Those pesky tides also urged us to get up at 5am, in the dark, to battle an army of hideous mosquitoes, to hike the four hours fast, to make the low tide crossing. And for this we received an perfect seaside sunrise.

Naturally, all of this is highly, highly recommended behavior.

Thanks, Nature!

Thursday, January 20, 2011

So I Met this Eel...

Just off the Nydia Track from a quick overnight mini-tramp.
The highlight?
Petting an eel.

Walking along the trail, we came upon a beautiful pool, deep and clear, in a river bend. Nailed to mossy beech tree above the water was a homemade, hand-painted sign, sort of in the Winnie the Pooh vein, which simply read:  "No Fishing, Pet Eel"

I stood there for a moment, trying to make sense of this sign. Until, as if on cue, appeared said eel. And oh, what an eel! Even looking back on it now, I am surprised by how much I liked this eel. How quickly, and how completely. It charmed me. It just looked, well, friendly. It looked like a Hayao Miyazaki character. About three feet long (that's a meter to all you metric-lovers!), it sidled on up along the shore, side fins softly whippling, and said hello. Okay, it didn't actually speak, but honestly, the whole scene was so magical, it would not have surprised me if I were offered three wishes by the lithe fish. It had pale blue eyes. It opened its mouth just above the water's surface. It appeared smiley. And slimey.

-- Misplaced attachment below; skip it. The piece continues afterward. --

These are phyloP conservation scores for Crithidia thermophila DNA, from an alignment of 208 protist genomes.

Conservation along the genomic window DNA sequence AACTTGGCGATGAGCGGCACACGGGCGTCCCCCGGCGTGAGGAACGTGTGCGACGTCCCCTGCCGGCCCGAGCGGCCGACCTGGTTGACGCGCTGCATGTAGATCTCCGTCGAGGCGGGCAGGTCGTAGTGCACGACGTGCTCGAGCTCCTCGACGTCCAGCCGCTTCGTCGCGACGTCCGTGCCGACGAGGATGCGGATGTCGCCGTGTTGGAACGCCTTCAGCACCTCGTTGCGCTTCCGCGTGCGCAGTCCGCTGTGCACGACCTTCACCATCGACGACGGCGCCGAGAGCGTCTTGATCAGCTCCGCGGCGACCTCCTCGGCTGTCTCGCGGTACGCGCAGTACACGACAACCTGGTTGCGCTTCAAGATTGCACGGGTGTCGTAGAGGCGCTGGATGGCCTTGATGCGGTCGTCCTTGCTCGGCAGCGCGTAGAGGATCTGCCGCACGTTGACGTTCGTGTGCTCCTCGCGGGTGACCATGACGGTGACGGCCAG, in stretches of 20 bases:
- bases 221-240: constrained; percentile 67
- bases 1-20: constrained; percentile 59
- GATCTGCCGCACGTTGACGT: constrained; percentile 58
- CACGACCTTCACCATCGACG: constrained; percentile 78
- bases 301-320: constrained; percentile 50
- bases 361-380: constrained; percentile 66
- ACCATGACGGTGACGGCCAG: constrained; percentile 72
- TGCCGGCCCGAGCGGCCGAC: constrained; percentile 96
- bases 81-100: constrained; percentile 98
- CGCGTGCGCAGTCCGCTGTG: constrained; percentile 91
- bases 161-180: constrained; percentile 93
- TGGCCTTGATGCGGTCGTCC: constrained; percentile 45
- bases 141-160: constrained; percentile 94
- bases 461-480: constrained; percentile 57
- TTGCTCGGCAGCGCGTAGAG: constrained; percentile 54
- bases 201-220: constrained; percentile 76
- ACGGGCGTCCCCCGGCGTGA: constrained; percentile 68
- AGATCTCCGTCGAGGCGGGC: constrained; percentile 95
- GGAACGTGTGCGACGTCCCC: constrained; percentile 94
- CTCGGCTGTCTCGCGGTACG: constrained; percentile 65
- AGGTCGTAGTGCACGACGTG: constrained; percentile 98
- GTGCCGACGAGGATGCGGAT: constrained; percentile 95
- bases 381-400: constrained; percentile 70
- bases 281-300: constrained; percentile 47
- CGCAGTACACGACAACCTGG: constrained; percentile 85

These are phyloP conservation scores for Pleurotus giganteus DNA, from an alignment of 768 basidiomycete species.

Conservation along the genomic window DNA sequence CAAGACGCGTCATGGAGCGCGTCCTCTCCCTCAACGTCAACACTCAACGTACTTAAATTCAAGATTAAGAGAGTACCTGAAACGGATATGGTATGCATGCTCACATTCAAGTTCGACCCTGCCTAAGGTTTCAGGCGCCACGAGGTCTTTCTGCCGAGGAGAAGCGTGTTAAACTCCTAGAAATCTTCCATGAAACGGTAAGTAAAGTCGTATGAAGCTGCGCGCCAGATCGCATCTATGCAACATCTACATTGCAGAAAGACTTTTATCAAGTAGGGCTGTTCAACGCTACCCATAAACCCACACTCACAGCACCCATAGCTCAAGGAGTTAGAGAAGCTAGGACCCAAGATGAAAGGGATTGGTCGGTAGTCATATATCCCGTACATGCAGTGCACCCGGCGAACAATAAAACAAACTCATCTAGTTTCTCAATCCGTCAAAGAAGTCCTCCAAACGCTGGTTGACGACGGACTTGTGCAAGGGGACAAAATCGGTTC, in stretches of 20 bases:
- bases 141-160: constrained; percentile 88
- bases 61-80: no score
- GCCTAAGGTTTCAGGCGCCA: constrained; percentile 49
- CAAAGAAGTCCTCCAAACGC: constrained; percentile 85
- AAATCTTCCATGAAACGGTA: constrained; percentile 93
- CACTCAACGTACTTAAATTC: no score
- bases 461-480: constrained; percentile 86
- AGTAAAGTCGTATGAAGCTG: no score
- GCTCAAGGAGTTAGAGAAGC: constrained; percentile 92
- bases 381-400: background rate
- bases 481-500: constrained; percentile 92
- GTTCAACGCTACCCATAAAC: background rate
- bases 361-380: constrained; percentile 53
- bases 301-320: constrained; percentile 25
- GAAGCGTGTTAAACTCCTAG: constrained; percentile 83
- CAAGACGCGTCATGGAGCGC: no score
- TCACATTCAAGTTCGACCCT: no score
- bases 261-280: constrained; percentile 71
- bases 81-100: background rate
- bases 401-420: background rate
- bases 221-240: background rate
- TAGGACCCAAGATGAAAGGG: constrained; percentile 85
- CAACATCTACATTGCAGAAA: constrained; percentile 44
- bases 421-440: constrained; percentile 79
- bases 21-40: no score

Taking the sign language as a verb and not an adjective, I pet the creature. Well, I touched it on the snout with my fingertip (then promptly jumped back and started laughing like a delighted maniac). Actually, I did this three times, in between offering it bread... which seemed like the best of bad trail food options (being fairly certain that eels don't enjoy raisins or cous cous). Eels are not big fans of bread, evidently. I contemplated taking a swim, but wasn't quite brave enough for that. Instead I just crouched down low by the water, utterly mesmerized by this amazing, happy, animal. It was the strangest thing, how much I wanted to be near to it.